Kolkata, July 30 (IANS) A new study carried out in 60 West Bengal schools has revealed that bullying, use of corporal punishment by teachers and presence of “unwelcome elements” outside girls’ schools to be major concerns in child protection issues in the state.
Sixty selected schools from six districts (Kolkata, North and South 24-Parganas, Murshidabad, West Midnapore and Alipurduar) were mapped to highlight areas of immediate concern in protection of children in difficult circumstances.
“Despite the banning of corporal punishments in schools, the study revealed that it still exists in as many as 30 percent of the schools covered. Teachers felt that without the use of this method, they were finding it difficult to control the students,” Nandini Chatterjee, secretary, City Level Programme of Action (CLPOA), told IANS on Thursday.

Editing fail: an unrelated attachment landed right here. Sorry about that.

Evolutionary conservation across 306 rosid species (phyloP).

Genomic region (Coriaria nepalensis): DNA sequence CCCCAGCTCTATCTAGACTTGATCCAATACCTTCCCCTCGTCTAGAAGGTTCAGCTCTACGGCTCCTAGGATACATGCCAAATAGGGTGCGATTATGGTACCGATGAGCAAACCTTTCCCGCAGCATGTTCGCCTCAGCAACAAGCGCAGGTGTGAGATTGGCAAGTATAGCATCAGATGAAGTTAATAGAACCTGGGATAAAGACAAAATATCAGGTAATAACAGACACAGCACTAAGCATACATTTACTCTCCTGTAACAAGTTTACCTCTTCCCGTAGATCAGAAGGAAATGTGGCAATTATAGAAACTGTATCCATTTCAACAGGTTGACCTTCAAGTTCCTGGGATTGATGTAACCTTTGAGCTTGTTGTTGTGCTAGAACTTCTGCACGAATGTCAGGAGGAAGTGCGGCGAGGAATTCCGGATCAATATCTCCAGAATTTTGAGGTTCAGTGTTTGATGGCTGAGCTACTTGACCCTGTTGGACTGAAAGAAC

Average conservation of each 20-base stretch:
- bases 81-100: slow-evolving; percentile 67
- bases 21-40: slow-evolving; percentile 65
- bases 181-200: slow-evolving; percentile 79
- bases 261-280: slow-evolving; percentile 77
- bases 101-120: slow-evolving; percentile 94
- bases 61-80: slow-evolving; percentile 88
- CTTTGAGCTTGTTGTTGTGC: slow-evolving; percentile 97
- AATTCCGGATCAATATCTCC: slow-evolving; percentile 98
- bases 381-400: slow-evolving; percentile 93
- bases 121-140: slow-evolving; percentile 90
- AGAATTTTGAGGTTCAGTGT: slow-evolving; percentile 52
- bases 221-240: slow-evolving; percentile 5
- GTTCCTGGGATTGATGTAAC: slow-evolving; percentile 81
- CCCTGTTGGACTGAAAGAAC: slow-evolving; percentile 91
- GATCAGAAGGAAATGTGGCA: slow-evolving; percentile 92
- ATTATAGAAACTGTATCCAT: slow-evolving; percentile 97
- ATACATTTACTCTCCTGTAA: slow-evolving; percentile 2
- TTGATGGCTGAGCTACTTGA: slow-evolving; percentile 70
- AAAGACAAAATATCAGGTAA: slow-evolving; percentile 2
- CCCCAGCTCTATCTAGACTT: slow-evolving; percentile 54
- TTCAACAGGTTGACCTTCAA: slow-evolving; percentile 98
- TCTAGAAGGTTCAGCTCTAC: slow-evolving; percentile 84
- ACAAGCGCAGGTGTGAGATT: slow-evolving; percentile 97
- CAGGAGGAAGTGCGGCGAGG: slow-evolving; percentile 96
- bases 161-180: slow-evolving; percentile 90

CLPOA conducted the study in collaboration with Association for Social and Health Advancement (ASHA) and Action Aid Association. An average of 30 to 35 students from 12 to 16 years of age participated from the districts.
Discussing the key findings, a day ahead of the release of the complete report, Chatterjee said bullying has come up as a “major child protection issue”.
“Peer violence perpetrated on younger children and girls were reflected by the children with 20 percent and 33 percent of children reporting peer-inflicted physical assault and bullying, respectively,” said Chatterjee.
“In more than 90 percent of the girls’ schools, students reported congregation of unwelcome elements at the gate of the school was a major problem during start of the classes and also when class were dismissed,” Chatterjee said.
Apart from the school children, the study team also spoke with children living under difficult circumstances which included children belonging to socially-excluded families, child labour, children in state homes meant for rehabilitation, and also with children having conduct problems and juvenile delinquents in state homes.